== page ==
The Survey adds that these sectors provide immense opportunities for creation of jobs for the weaker sections, especially for women, and can become vehicles for broader social transformation in the country, a government release stated.
The Survey highlights the opportunity for India in this sector in global context by saying that India has an opportunity to push exports since rising wage levels in China has resulted in China stabilising or losing market share in these products. India is well positioned to take advantage of China’s deteriorating competitiveness due to lower wage costs in most Indian states, it adds.
The Survey also lists a number of challenges faced by these sectors. It says that the space vacated by China is fast being taken over by Bangladesh and Vietnam in case of apparels and Vietnam and Indonesia in case of leather and footwear, while Indian companies struggle in face of a set of common challenges related to logistics, labour regulations, tax and tariff policy and disadvantages emanating from the international trading environment compared to competitor countries.
On logistics, the Survey says that costs and time involved in getting goods from factory to destinations are greater in India than those for other countries. On labour costs, India’s source of comparative advantage in this sector, also seem not to work in its favour due to problems like regulations on minimum overtime pay, onerous mandatory contributions that become de facto taxes for low-paid workers in small firms that result in a 45 per cent lower disposable salary, lack of flexibility in part-time work and high minimum wages in some cases.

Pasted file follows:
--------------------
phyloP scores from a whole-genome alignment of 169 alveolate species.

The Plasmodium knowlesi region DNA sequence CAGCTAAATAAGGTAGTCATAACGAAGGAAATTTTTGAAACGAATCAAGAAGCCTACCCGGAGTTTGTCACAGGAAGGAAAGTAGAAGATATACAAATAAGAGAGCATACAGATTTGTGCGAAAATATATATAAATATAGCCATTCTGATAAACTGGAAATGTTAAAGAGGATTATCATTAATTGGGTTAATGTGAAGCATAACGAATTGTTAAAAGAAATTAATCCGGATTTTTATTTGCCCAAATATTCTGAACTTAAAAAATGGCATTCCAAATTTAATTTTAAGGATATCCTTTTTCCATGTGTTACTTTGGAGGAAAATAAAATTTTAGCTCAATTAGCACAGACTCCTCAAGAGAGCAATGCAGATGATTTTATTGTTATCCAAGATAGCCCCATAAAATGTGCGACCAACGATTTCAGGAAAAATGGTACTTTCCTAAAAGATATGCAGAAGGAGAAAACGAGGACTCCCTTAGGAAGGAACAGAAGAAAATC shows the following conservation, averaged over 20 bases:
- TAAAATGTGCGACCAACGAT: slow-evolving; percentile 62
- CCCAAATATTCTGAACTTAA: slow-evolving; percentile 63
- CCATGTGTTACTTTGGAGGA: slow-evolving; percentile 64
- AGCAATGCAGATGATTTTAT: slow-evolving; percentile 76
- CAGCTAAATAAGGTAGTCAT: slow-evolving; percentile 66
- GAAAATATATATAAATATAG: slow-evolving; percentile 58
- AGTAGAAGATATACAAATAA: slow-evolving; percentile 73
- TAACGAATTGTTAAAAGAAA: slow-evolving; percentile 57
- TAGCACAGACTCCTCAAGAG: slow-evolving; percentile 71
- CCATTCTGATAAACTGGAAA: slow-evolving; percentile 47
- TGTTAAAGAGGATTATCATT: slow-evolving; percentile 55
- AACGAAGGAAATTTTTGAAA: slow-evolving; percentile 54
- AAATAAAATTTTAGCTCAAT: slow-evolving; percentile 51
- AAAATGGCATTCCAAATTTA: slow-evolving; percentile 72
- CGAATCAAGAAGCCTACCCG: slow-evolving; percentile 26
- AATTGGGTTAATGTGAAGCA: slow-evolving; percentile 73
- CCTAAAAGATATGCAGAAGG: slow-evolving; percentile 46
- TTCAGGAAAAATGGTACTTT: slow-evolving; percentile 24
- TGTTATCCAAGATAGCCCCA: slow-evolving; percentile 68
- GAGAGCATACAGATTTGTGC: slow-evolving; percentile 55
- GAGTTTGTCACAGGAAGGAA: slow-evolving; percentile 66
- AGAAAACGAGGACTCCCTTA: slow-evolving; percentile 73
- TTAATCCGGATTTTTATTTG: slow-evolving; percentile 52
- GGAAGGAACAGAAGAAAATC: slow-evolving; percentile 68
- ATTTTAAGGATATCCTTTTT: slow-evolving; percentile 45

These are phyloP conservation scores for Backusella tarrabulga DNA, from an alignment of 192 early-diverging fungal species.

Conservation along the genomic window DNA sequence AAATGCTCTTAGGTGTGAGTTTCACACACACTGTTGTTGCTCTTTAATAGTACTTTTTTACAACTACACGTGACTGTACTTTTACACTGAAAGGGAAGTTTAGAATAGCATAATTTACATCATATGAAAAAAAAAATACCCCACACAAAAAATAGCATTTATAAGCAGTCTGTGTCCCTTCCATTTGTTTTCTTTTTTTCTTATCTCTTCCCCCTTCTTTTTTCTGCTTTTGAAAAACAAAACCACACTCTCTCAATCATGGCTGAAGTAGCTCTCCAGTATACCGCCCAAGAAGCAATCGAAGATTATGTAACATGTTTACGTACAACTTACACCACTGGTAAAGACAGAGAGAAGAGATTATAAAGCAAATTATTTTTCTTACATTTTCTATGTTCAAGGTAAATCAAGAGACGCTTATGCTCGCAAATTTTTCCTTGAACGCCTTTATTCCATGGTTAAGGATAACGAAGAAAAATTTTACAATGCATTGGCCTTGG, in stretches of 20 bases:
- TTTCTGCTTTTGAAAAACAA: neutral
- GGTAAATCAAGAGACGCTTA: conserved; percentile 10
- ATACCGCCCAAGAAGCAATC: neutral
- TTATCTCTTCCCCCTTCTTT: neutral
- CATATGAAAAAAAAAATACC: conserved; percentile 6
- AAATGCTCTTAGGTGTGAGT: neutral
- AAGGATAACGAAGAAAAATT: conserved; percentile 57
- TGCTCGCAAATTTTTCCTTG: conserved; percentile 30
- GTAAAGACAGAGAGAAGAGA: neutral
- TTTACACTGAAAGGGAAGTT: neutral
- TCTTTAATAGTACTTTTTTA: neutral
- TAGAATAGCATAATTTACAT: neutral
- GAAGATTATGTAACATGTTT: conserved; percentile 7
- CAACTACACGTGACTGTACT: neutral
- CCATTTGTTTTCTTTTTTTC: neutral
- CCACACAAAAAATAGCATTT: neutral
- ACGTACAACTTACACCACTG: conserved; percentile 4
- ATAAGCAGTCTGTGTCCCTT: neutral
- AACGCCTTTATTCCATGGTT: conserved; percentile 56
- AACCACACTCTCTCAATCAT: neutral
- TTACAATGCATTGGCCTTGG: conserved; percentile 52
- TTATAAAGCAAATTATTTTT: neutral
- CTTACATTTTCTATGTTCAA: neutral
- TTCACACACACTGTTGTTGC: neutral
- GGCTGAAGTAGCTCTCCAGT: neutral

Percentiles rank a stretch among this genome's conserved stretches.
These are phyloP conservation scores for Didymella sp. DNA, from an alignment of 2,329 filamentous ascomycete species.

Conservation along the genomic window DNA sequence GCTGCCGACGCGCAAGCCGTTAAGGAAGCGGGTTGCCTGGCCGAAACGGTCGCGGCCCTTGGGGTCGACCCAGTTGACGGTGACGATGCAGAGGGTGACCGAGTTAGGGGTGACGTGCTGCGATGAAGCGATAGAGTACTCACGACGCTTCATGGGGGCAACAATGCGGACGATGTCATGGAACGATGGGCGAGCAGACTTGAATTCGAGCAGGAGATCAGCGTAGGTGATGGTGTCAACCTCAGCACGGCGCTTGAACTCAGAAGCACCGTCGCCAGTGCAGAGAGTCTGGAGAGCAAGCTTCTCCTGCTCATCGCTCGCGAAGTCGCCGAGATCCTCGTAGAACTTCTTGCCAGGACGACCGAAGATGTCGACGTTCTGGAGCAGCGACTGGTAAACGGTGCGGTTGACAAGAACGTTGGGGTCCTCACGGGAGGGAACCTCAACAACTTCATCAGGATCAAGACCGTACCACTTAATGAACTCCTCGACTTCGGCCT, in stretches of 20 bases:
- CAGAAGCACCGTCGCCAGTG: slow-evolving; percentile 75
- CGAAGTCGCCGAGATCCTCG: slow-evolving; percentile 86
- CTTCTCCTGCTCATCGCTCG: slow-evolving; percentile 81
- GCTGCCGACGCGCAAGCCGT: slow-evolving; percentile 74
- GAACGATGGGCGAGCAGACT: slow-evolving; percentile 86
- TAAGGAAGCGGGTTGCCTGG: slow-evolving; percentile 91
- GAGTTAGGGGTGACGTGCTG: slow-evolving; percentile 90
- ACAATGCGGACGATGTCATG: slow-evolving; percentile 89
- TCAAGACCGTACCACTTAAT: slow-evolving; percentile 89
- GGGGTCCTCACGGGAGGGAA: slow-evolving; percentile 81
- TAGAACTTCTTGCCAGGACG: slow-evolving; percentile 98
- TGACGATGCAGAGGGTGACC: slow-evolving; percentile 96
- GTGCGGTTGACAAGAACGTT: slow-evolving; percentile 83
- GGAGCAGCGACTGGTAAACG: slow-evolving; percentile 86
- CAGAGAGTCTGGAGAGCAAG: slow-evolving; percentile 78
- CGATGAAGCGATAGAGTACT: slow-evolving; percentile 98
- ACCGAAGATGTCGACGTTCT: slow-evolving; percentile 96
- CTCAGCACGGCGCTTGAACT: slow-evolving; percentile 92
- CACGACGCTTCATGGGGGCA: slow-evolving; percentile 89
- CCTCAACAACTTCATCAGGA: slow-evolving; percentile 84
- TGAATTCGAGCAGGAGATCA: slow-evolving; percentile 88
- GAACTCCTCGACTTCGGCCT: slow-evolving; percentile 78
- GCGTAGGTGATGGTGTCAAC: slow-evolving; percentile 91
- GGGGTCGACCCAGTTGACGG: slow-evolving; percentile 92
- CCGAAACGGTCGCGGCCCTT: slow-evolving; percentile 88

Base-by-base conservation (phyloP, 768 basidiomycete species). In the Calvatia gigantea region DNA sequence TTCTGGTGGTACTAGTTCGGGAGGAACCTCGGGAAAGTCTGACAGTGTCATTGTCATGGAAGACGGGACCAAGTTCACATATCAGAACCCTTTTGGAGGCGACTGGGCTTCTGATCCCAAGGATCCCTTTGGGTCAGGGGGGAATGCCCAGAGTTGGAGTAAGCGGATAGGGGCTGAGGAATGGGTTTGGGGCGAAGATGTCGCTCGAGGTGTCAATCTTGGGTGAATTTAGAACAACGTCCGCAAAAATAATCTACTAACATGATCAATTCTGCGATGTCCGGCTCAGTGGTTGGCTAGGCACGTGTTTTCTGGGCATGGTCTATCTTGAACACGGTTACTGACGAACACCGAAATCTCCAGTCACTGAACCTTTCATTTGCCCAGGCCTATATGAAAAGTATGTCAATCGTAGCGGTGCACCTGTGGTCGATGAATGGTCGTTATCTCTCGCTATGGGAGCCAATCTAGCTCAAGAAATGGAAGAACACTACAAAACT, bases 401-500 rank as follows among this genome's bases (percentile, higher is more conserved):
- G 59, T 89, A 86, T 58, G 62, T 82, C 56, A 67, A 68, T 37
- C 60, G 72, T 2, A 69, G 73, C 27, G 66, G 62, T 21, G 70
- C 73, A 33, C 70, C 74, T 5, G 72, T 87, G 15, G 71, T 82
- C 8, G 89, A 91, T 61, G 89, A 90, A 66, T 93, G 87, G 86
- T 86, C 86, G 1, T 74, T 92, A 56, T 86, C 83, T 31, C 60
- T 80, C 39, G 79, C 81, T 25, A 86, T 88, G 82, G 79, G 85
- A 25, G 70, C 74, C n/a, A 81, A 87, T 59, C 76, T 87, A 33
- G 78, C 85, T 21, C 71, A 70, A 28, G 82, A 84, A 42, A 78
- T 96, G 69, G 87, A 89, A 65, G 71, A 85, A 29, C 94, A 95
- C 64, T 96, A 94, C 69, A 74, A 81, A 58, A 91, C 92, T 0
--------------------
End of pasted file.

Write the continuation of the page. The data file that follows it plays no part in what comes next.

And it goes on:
According to the Survey, in both apparel and footwear sectors, tax and tariff policies create distortions that impede India gaining export competitiveness. India imposes a 10% tariff on man-made fibers vis- a-vis 6% on cotton fibres. On the other hand, domestic taxes also favor cotton-based production rather than production based on man-made fibers, and leather footwear rather than non leather footwear. The global demand for apparel is moving from cotton fibre products to manmade fibre and similarly footwear of non leather, it adds. India’s competitors enjoy better market access by way of zero or at least lower tariffs in the two major importing markets, namely, the United States of America (USA) and European Community (EU), the Survey says.
Another problem faced by the leather sector highlighted by the Survey is that despite having a large cattle population, India’s share of cattle leather exports is low and declining due to limited availability of cattle for slaughter in India.
The Survey suggests several measures to make these sectors globally competitive and unlock its potential for creating new jobs and generating growth. It recommends that there is a need to undertake rationalisation of domestic policies which are inconsistent with global demand patterns.